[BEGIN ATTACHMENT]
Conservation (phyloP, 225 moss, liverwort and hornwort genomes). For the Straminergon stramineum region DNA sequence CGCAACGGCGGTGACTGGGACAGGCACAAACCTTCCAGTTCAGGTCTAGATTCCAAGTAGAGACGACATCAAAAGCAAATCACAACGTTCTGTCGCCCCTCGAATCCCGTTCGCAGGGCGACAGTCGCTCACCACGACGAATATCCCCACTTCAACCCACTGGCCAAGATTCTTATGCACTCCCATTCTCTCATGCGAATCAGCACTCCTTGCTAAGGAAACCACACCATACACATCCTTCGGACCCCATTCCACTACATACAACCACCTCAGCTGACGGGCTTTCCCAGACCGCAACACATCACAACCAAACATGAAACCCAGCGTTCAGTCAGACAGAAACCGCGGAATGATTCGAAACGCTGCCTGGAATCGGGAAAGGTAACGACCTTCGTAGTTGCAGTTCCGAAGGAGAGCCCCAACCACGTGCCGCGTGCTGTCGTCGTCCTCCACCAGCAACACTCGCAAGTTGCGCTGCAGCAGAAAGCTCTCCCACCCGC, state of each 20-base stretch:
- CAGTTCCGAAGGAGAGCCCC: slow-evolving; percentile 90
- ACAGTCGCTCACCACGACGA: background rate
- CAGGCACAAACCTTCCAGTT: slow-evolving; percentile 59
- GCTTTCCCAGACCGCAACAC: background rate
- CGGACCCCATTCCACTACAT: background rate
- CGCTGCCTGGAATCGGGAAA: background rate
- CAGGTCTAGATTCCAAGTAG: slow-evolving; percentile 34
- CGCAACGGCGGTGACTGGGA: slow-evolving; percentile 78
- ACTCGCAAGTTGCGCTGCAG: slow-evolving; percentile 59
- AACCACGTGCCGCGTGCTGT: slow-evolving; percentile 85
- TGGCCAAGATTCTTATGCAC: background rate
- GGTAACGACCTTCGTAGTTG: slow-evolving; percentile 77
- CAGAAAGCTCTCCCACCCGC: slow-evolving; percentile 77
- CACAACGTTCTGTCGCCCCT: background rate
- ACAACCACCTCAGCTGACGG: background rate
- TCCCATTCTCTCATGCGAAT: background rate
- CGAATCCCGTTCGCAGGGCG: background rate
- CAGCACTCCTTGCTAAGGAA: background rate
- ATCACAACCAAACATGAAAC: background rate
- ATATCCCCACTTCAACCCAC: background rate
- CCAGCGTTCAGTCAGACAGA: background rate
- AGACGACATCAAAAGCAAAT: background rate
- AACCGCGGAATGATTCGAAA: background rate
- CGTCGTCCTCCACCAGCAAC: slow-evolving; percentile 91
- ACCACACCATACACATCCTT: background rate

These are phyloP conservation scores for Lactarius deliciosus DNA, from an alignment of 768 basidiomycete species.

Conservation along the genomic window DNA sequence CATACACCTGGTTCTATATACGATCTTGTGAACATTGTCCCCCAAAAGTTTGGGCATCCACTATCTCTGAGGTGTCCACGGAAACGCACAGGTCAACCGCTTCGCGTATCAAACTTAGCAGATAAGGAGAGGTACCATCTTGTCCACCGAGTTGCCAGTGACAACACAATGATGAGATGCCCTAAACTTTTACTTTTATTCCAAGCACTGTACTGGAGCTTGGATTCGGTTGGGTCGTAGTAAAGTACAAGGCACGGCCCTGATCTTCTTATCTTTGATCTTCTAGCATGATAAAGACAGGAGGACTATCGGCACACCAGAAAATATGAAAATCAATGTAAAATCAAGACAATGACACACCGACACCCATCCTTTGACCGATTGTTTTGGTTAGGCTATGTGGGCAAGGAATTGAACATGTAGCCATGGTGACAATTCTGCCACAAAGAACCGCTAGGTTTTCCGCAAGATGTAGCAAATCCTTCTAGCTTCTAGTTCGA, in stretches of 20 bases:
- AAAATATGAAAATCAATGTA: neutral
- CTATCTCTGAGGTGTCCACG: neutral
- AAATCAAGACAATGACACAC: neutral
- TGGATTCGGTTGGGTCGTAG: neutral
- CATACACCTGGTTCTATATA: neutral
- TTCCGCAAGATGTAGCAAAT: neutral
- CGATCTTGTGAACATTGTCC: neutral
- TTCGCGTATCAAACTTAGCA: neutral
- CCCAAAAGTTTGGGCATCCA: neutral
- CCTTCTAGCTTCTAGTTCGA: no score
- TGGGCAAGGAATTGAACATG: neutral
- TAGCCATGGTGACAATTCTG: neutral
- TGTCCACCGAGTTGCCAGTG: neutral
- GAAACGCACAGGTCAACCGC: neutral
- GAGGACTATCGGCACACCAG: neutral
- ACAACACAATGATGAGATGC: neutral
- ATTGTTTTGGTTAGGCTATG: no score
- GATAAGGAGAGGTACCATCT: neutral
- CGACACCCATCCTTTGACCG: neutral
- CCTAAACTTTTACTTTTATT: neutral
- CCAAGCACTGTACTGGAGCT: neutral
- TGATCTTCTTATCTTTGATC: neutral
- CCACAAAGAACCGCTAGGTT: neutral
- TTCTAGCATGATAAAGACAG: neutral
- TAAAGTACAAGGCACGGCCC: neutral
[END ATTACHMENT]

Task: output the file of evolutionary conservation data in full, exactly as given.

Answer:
Conservation (phyloP, 225 moss, liverwort and hornwort genomes). For the Straminergon stramineum region DNA sequence CGCAACGGCGGTGACTGGGACAGGCACAAACCTTCCAGTTCAGGTCTAGATTCCAAGTAGAGACGACATCAAAAGCAAATCACAACGTTCTGTCGCCCCTCGAATCCCGTTCGCAGGGCGACAGTCGCTCACCACGACGAATATCCCCACTTCAACCCACTGGCCAAGATTCTTATGCACTCCCATTCTCTCATGCGAATCAGCACTCCTTGCTAAGGAAACCACACCATACACATCCTTCGGACCCCATTCCACTACATACAACCACCTCAGCTGACGGGCTTTCCCAGACCGCAACACATCACAACCAAACATGAAACCCAGCGTTCAGTCAGACAGAAACCGCGGAATGATTCGAAACGCTGCCTGGAATCGGGAAAGGTAACGACCTTCGTAGTTGCAGTTCCGAAGGAGAGCCCCAACCACGTGCCGCGTGCTGTCGTCGTCCTCCACCAGCAACACTCGCAAGTTGCGCTGCAGCAGAAAGCTCTCCCACCCGC, state of each 20-base stretch:
- CAGTTCCGAAGGAGAGCCCC: slow-evolving; percentile 90
- ACAGTCGCTCACCACGACGA: background rate
- CAGGCACAAACCTTCCAGTT: slow-evolving; percentile 59
- GCTTTCCCAGACCGCAACAC: background rate
- CGGACCCCATTCCACTACAT: background rate
- CGCTGCCTGGAATCGGGAAA: background rate
- CAGGTCTAGATTCCAAGTAG: slow-evolving; percentile 34
- CGCAACGGCGGTGACTGGGA: slow-evolving; percentile 78
- ACTCGCAAGTTGCGCTGCAG: slow-evolving; percentile 59
- AACCACGTGCCGCGTGCTGT: slow-evolving; percentile 85
- TGGCCAAGATTCTTATGCAC: background rate
- GGTAACGACCTTCGTAGTTG: slow-evolving; percentile 77
- CAGAAAGCTCTCCCACCCGC: slow-evolving; percentile 77
- CACAACGTTCTGTCGCCCCT: background rate
- ACAACCACCTCAGCTGACGG: background rate
- TCCCATTCTCTCATGCGAAT: background rate
- CGAATCCCGTTCGCAGGGCG: background rate
- CAGCACTCCTTGCTAAGGAA: background rate
- ATCACAACCAAACATGAAAC: background rate
- ATATCCCCACTTCAACCCAC: background rate
- CCAGCGTTCAGTCAGACAGA: background rate
- AGACGACATCAAAAGCAAAT: background rate
- AACCGCGGAATGATTCGAAA: background rate
- CGTCGTCCTCCACCAGCAAC: slow-evolving; percentile 91
- ACCACACCATACACATCCTT: background rate

These are phyloP conservation scores for Lactarius deliciosus DNA, from an alignment of 768 basidiomycete species.

Conservation along the genomic window DNA sequence CATACACCTGGTTCTATATACGATCTTGTGAACATTGTCCCCCAAAAGTTTGGGCATCCACTATCTCTGAGGTGTCCACGGAAACGCACAGGTCAACCGCTTCGCGTATCAAACTTAGCAGATAAGGAGAGGTACCATCTTGTCCACCGAGTTGCCAGTGACAACACAATGATGAGATGCCCTAAACTTTTACTTTTATTCCAAGCACTGTACTGGAGCTTGGATTCGGTTGGGTCGTAGTAAAGTACAAGGCACGGCCCTGATCTTCTTATCTTTGATCTTCTAGCATGATAAAGACAGGAGGACTATCGGCACACCAGAAAATATGAAAATCAATGTAAAATCAAGACAATGACACACCGACACCCATCCTTTGACCGATTGTTTTGGTTAGGCTATGTGGGCAAGGAATTGAACATGTAGCCATGGTGACAATTCTGCCACAAAGAACCGCTAGGTTTTCCGCAAGATGTAGCAAATCCTTCTAGCTTCTAGTTCGA, in stretches of 20 bases:
- AAAATATGAAAATCAATGTA: neutral
- CTATCTCTGAGGTGTCCACG: neutral
- AAATCAAGACAATGACACAC: neutral
- TGGATTCGGTTGGGTCGTAG: neutral
- CATACACCTGGTTCTATATA: neutral
- TTCCGCAAGATGTAGCAAAT: neutral
- CGATCTTGTGAACATTGTCC: neutral
- TTCGCGTATCAAACTTAGCA: neutral
- CCCAAAAGTTTGGGCATCCA: neutral
- CCTTCTAGCTTCTAGTTCGA: no score
- TGGGCAAGGAATTGAACATG: neutral
- TAGCCATGGTGACAATTCTG: neutral
- TGTCCACCGAGTTGCCAGTG: neutral
- GAAACGCACAGGTCAACCGC: neutral
- GAGGACTATCGGCACACCAG: neutral
- ACAACACAATGATGAGATGC: neutral
- ATTGTTTTGGTTAGGCTATG: no score
- GATAAGGAGAGGTACCATCT: neutral
- CGACACCCATCCTTTGACCG: neutral
- CCTAAACTTTTACTTTTATT: neutral
- CCAAGCACTGTACTGGAGCT: neutral
- TGATCTTCTTATCTTTGATC: neutral
- CCACAAAGAACCGCTAGGTT: neutral
- TTCTAGCATGATAAAGACAG: neutral
- TAAAGTACAAGGCACGGCCC: neutral